Jamaica's beef with Canada continues

10-y-o ban on imports still in place

BY ARLENE MARTIN-WILKINS Associate Editor - News martina@jamaicaobserver.com

Wednesday, June 26, 2013

THERE appears to be no resolution on the horizon to a 10-year-old ban on the importation of beef and beef products from Canada, with the Jamaican Government disclosing that the risk assessment process is yet to be completed.

Jamaica imposed the ban in May 2003 in the immediate aftermath of news of the presence of Bovine Spongiform Encephalopathy (BSE) — the medical name for mad cow disease — in a single cow on a Canadian farm. At the time, Jamaica was only importing a small amount of beef from the North American country.

"The importation of animal products into Jamaica is subject to risk assessment. Jamaica's attempts to complete the risk assessment process relating to Canadian beef — by way of visiting and reviewing the disease surveillance procedure, which is conducted in Canada to safeguard humans against the variant of mad cow disease, known as the Creutzfeldt Jakob Disease — have not yet been satisfied," an official at Jamaica's Ministry of Agriculture told the Jamaica Observer yesterday.

Variant Creutzfeldt Jakob Disease, according to the World Health Organisation, is a rare and fatal human neurodegenerative condition. It causes dementia and eventual death.

But Canada is declaring that Jamaica stands alone in maintaining the ban, and not recognising the technologies developed to fight BSE, as Canada finds ready markets for its beef in nearly 60 other countries annually.

At a breakfast meeting yesterday, Canadian High Commissioner Robert Ready told senior journalists that the restriction continues to be an "issue" for Canada.

"...Frankly, from our perspective, the restriction on importation from the Jamaican side should have probably been lifted some time ago, but we continue to work on that," he said, referring to the ongoing dialogue between the two countries.

He, however, said the hiccup will not affect Jamaica-Canada relations, brushing it off as merely an irritant in the "very diverse, deep and long" relationship the two country share.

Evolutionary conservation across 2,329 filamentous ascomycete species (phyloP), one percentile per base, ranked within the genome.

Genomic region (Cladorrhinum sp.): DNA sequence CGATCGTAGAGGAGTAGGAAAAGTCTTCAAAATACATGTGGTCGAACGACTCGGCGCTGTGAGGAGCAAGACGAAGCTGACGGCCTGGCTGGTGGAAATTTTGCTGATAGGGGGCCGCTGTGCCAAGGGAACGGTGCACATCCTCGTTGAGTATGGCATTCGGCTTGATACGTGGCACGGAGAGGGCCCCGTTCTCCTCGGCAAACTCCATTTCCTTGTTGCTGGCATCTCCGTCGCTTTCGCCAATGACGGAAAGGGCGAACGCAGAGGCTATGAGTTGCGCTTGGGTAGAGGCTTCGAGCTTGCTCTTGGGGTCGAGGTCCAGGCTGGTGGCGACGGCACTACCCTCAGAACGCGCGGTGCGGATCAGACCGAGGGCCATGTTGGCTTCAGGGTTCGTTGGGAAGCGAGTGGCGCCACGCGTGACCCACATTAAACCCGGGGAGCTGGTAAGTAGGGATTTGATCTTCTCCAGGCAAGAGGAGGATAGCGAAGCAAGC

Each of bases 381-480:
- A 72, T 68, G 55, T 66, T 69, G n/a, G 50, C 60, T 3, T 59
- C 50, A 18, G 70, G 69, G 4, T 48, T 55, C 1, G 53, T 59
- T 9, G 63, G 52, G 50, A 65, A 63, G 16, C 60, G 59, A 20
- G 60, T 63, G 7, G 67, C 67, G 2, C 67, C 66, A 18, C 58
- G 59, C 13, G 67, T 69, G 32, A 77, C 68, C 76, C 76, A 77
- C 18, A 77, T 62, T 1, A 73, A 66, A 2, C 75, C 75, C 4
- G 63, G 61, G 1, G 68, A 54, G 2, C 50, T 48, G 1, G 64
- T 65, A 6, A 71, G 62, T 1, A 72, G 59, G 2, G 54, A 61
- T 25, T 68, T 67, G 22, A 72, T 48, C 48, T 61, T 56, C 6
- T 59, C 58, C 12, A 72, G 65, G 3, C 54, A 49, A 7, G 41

"There's no way this will affect us," he declared.

At the end of 2012, bilateral trade between the two countries stood at Cdn$589.6 million — Cdn$237.6 million for merchandise trade and Cdn$352 million for services.

Of the merchandise figure, Jamaica paid Cdn$135.8 million for Canadian cereals, pharmaceutical products, fish, paper, board, plastics, and other merchandise. Canada paid the remaining Cdn$101.8 million in chemical, rum and food products from Jamaica.

In terms of the services trade, exports from Jamaica accounted for just over 64 per cent, or Cdn$226 million, of the overall figure.

Meanwhile, yesterday, Ready praised Jamaica for its move towards self-sufficiency with the 'eat what you grow campaign' — which encourages citizens to eat locally grown foods — but cautioned against such a campaign leading to protectionism.

"...I guess, as a trade person, I worry that sometimes those drives towards self-sufficiency, in any country, can ultimately (build into) forms of protectionism, which may come at the expense of foreign suppliers," he said.

"... There are international trade commitments around access to markets, and we would certainly encourage the Jamaican Government to remember those as they move towards self-sufficiency. We are all for competition in markets, but would hate to see barriers [to competition]," he added.




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